When it comes to digital security, Robert Gamboa tries to watch his back, but it’s tough. It’s not just that he’s a public health officer who deals with highly sensitive data at work. He’s also a social activist, perennially under siege.
A few months ago, he was the target of avowed white nationalists bent on disrupting a high-profile anti-Trump rally he staged in West Hollywood.
They waged a Twitter attack, directing sympathizers to his Facebook page and posting cartoon gifs of Pepe the Frog in Nazi drag, which he tried to ignore. Robert felt safe enough. The WeHo Sheriff would be at the rally and his online accounts were, to his way of thinking, inviolable, secured by a maze of letters, numbers, special characters and case combinations.
Yet there he was the day of the rally, logged out of Facebook involuntarily, just as he was poised to live-post and liaise with print, online and TV reporters.
His password was refused, as were his attempts to set a new one. Uninstalling the Facebook app then reinstalling it – three times – did nothing.
How had it happened? A key logger? Unlikely. Robert doesn’t send attachments, let alone click them, preferring protected links with end-to-end encryption.
He’s a touch paranoid about hackers, having witnessed the destruction identity theft brought down on an ex-boyfriend. He probably gives too much credence to news reports. There was a story about thermal apps that discern your 4-digit credit card pin from the residual warmth of your fingers. Ever since, he fondles the keypad after entering his selection to disguise it. “I actually rub my fingers on all the buttons. I guess it could work.”
Tech consultant and media maven Alan Klein winces. “Even the tech-literate tend to panic when their devices and services are compromised. For activists, the stakes rise exponentially, but you have to take a step back and breathe.”
Alan – a founding member of both ACT UP and Queer Nation – has designed an educational program geared to the digital security needs of the social justice movement. Digital Safe Space, created in collaboration with the tech company Macktez, is offered free of charge to social justice activists.
He asked whether Robert’s Facebook account had been set up for unauthorized login alerts and 2-step verification. It had not.
You must dive into the menu “Setting up extra security” to find those options, which might have alerted him to Trump supporters’ random login attempts – so many attempts that they tripped Facebook security, forcing a security lockdown of the account.
Alan, who’s normal in every other respect, loves 2-step verification!
“You turn it on and you never have to worry that someone in Russia is secretly reading your email. And 2-step verification is not a modern invention, by the way,” he notes.
“In ACT UP, we used the old school version. Marshals or peacekeepers at protests were identified by the armbands they wore, however the only person who knew what color they would be was the person assigned to buy them, a person we already trusted. It prevented infiltrators from masquerading as ACT UP marshals.”
There are similar analog analogies for other Digital Best Practices, many of them enabled by the same skills we use in the physical world.
“Our instincts are sharp when it comes to safety and security,” says Alan. “We know someone is standing uncomfortably close. Digital threats aren’t always as visible, but you don’t have to see them to sense them.”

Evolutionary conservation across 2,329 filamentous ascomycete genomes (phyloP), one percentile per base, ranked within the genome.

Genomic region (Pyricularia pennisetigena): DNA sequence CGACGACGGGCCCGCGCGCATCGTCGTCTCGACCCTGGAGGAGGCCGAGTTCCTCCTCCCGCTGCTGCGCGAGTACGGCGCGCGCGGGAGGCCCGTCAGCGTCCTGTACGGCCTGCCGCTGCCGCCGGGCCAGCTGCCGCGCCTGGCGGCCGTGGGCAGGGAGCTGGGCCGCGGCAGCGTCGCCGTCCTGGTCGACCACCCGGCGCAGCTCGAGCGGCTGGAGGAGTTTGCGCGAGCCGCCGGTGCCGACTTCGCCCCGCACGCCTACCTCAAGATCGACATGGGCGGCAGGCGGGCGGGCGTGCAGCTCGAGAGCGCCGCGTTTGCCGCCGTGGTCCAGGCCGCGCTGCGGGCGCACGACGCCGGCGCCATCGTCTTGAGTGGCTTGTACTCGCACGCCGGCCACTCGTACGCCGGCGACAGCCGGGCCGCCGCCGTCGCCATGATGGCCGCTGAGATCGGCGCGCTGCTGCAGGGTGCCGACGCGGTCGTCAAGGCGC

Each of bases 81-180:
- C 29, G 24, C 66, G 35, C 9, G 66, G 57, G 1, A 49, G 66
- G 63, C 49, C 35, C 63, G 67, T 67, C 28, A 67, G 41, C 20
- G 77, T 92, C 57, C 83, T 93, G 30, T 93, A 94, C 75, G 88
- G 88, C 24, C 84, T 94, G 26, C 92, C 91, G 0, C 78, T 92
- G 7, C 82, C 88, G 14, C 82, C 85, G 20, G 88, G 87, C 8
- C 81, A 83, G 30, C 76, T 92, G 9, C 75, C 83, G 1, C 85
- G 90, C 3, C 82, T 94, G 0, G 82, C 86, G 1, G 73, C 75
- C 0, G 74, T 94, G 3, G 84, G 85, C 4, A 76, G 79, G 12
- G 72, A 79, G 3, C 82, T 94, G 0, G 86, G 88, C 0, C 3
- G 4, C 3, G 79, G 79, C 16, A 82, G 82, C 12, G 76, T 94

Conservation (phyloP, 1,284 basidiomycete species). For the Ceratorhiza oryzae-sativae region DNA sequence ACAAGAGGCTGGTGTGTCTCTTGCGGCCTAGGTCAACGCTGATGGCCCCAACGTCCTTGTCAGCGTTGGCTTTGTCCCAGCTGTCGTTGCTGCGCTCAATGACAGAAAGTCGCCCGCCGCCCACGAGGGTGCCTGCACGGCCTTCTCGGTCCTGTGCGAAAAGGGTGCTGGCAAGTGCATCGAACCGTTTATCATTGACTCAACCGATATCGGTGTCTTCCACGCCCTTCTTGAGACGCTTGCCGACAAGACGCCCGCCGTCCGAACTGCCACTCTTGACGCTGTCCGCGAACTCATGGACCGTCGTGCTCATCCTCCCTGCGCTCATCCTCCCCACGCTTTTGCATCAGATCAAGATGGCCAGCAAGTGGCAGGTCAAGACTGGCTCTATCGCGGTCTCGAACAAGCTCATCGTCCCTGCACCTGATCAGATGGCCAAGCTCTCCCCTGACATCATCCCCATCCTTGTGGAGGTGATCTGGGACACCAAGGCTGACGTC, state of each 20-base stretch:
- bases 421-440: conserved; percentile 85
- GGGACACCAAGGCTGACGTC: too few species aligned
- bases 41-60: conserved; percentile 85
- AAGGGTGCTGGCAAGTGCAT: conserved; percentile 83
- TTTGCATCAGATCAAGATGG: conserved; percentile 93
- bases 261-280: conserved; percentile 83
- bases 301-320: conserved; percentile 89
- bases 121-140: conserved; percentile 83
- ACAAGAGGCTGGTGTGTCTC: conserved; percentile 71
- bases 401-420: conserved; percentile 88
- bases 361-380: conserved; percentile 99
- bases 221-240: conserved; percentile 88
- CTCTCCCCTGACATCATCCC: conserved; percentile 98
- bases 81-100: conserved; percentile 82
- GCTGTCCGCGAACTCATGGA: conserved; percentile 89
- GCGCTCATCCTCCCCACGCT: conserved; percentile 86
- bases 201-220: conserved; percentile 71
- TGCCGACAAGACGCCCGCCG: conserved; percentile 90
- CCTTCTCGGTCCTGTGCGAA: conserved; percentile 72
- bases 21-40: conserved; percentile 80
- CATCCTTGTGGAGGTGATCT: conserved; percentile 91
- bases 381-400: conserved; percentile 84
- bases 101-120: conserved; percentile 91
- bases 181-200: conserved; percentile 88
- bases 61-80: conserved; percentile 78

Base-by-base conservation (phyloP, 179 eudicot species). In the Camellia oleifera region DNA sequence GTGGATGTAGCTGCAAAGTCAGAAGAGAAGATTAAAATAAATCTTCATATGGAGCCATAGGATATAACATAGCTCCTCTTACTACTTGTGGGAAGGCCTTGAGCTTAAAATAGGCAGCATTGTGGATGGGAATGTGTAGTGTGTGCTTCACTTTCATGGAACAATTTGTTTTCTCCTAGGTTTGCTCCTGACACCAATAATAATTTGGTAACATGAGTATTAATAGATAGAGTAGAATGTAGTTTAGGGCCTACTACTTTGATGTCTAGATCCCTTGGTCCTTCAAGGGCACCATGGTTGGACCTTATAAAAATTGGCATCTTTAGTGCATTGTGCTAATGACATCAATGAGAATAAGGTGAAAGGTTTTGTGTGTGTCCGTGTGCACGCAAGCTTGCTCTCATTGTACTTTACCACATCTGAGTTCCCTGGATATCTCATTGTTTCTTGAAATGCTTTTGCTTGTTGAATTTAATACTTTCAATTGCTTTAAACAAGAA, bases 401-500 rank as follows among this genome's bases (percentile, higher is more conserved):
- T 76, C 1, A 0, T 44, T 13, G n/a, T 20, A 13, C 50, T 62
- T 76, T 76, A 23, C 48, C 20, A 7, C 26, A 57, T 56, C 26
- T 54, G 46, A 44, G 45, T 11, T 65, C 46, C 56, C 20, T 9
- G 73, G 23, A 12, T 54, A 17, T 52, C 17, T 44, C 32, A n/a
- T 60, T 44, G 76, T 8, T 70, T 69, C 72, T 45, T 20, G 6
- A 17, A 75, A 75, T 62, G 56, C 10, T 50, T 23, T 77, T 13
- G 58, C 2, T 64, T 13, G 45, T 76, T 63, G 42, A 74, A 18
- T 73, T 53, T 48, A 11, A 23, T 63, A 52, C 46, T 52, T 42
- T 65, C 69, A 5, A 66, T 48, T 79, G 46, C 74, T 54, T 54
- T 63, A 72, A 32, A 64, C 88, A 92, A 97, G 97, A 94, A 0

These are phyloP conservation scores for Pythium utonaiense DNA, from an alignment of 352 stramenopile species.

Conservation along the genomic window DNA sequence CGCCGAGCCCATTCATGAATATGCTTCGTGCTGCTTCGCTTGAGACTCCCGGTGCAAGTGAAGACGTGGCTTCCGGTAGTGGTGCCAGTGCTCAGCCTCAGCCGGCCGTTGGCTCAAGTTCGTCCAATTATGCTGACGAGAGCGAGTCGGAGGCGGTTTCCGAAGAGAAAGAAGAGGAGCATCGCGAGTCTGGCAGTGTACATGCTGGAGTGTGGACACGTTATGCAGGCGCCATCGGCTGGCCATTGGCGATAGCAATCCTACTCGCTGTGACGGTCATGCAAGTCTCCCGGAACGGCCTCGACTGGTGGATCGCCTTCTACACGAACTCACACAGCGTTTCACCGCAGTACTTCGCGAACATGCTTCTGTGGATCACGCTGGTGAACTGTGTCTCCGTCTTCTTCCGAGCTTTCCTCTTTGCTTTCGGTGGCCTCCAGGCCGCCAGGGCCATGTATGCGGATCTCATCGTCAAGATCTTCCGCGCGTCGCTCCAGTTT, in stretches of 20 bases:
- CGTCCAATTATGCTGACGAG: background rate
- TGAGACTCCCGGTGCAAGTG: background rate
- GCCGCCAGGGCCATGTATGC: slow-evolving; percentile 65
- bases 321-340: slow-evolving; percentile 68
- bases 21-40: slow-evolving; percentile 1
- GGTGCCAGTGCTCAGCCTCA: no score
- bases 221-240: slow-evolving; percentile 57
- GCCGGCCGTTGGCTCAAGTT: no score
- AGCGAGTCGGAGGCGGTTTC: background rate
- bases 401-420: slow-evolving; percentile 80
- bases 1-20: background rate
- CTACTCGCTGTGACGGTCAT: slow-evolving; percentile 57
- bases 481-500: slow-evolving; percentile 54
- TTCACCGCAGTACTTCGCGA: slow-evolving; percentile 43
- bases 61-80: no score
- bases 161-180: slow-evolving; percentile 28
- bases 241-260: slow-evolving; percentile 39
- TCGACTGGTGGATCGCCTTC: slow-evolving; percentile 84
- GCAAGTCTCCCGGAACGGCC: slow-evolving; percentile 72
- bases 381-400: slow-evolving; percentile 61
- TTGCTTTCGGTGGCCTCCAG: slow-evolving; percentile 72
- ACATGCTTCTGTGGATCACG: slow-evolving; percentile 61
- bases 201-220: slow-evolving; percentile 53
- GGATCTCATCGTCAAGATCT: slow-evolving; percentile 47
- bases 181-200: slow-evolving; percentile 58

“Lock your devices, as you would the door to your house. Disable auto logons and require passwords when they wake up from sleep. If an email doesn’t look right, pick up the phone. And be realistic.
“Some password you’ll never remember. Instead, ‘write out a full sentence,’ Alan suggests — for example, ‘i-resolve-to-use-STRONGer!-passwords-in-2017.’”
Simple, effective, free. No proprietary software, online subscriptions or technical consultants required.
“So many activists are under-resourced that a plan such as Alan’s is essential,” says Richard Burns, Interim Executive Director at the Johnson Family Foundation, a major backer of LGBT causes. “We must up our game. Not just to deal with surveillance by the American government, but by foreign entities and hackers.
“I’m not naturally tech-savvy. I like common sense systems. When I read the description of the workshop, I said this was designed with me in mind.”
It’s an accessible course – lively and devoid of jargon. An apt choice for the clients at the David Bohnett Foundation’s CyberCenters if there’s a way to deliver it to them free. Paul Moore, Program Officer for the Beverly Hills organization, dispenses millions to set up the labs at gay and
lesbian community centers nationwide, but the funding doesn’t cover internet service or operating costs, which are borne by sites that may lack resources for training. “Digital Safe Space presents information that’s critical to our well being at this time and it does so smartly,” said Paul.
According to Javelin Strategy & Research, 15.4 million consumers were victims of identity theft or fraud last year, up 16% from the year before, at a cost of $16 billion. Los Angeles isn’t the worst US city in terms of losses, but it’s bad enough to merit the biggest county-level Cyber Crime unit in the country.
Again, a warning from Alan: “Despite the endless attacks and endless security measures you could adapt to deal with them, you don’t want to be ruled by your paranoia. If you’re not Edward Snowden, you don’t need to pull a blanket over your head before entering a password.”
Or as Alex Garner, Senior Health Innovation Strategist at Hornet. puts it, “Under Trump we’re forced to be vigilant and take whatever precautions we can to protect our privacy.
“But we also have to decide which risks we’re willing to live with, which we aren’t and which we will resist, to foster a community where people can express themselves, free of stigma and fear.”